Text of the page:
CTV prosecutions 'difficult'
Securing a conviction against those involved in building and designing the CTV building is unlikely, legal experts say.
Police have said they will investigate the findings of the Canterbury earthquakes royal commission on the disaster, released on Monday, and consider laying charges.
Some survivors and families of the 115 people killed in the tragedy called for prosecutions and compensation after it was found the building had design and construction flaws that contributed to its collapse, and should not have been issued a building permit.
Christchurch lawyer Nigel Hampton, QC, said pinning those faults to individuals would be difficult.
"If you're talking manslaughter . . . you'd have to show gross negligence.
"You'd have to choose your individuals with some care. You'd have to show gross negligence on their part and be able to prove that beyond reasonable doubt.
"You've got to show that . . . was an actual cause of the collapse of the building causing death."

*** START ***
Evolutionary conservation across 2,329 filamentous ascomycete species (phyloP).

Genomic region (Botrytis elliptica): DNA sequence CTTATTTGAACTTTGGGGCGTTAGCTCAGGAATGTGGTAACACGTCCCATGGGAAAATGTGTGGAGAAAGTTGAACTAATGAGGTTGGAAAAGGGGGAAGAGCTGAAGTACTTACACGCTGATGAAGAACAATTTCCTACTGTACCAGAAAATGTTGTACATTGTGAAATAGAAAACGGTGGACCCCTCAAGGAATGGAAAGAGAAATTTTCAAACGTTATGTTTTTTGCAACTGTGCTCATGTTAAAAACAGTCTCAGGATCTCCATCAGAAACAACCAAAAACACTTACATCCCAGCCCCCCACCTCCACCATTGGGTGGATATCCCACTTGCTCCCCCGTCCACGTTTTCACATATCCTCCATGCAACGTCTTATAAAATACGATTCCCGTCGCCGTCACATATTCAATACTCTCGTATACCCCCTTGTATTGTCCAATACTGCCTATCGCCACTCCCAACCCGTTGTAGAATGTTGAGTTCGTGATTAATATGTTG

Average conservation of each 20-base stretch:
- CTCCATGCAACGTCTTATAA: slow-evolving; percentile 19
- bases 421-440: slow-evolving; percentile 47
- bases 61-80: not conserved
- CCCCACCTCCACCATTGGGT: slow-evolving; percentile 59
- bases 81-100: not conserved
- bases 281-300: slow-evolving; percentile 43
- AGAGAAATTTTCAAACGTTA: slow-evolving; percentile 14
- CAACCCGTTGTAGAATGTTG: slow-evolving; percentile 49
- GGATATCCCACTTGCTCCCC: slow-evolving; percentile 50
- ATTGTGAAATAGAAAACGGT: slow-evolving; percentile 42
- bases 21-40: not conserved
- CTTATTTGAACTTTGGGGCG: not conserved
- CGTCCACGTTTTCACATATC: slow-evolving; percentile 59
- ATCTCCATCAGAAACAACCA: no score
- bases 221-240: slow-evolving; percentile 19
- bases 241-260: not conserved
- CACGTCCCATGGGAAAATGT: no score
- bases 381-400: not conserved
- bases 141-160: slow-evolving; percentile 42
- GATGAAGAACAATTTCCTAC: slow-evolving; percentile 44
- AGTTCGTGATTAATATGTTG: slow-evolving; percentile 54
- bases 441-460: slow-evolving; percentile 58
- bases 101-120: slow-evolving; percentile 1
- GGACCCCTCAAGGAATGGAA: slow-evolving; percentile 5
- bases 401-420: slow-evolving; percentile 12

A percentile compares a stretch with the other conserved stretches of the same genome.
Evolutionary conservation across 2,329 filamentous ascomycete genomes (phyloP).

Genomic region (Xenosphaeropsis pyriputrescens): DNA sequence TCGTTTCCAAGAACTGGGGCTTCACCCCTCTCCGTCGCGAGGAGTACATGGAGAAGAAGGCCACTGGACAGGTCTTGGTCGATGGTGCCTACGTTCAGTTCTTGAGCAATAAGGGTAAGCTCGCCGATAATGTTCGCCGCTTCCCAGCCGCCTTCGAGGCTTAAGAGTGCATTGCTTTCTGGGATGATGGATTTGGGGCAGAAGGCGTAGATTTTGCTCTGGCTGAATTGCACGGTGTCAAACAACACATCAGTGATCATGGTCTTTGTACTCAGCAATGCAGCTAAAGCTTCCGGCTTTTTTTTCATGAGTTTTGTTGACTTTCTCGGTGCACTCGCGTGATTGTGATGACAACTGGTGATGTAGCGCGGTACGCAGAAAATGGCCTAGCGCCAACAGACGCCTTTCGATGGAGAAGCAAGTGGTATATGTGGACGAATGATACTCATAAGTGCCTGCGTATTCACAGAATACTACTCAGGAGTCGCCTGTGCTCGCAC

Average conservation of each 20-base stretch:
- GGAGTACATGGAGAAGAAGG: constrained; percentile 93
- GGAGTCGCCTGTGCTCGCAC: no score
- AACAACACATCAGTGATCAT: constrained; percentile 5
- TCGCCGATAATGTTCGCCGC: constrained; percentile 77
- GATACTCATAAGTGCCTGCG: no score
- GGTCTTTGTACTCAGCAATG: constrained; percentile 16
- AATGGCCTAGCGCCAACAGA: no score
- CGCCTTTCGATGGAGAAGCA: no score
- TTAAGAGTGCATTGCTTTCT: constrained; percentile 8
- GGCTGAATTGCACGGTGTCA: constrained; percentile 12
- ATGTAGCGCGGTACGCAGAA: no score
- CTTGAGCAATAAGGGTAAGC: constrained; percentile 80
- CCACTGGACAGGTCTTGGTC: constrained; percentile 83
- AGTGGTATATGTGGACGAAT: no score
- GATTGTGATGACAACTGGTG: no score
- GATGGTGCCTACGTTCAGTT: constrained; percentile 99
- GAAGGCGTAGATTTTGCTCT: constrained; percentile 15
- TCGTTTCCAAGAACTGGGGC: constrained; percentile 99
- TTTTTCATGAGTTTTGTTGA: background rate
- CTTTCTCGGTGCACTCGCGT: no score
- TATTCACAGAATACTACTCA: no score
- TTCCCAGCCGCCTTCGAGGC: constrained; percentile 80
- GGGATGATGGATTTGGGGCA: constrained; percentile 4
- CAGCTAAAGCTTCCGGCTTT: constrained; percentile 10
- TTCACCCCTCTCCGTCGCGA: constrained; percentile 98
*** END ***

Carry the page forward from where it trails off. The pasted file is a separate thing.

Auckland University law professor Bill Hodge said it would be a tough case to pursue, but that may not be an issue for the police.
"[The police] know the public feeling and the depth of feeling. . . [they] may feel it's their role to provide a day in court for those people [and let] the courts decide."
Hodge believed police attention would likely focus on Alan Reay as principal of the company that designed the CTV building. "We're talking about the most serious stuff in the book. I guarantee somebody is looking at [it] right now."
Reay in July told the royal commission his firm was "ultimately responsible" if design flaws were found to be the reason for the collapse.
David Harding, the man who designed the CTV building and who commissioners found was unknowingly out of his depth, would warrant less attention, Hodge said. "If he didn't know that he should have known then it's not sufficiently serious to get him into that ballpark."
Lesser charges could include criminal nuisance, he said.
The other possible target was the Christchurch City Council, but both men agreed any action would be difficult with no corporate manslaughter charge in New Zealand.
Civil action would be equally hard.
The criteria and process to win such a case was rigorous, Hodge said, and families and survivors should "think very, very carefully" before pursuing it.
Hampton said: "I think they've got some problems.
"You've really got to show a gross malfeasance in the execution of a public duty and that's a pretty high standard."
Reay declined to comment on the findings or the police investigation. He had still not received a hard copy of the report, and it would be some time before he could comment on it.
Harding's lawyer, Michael Kirkland, said it was too early for his client to comment.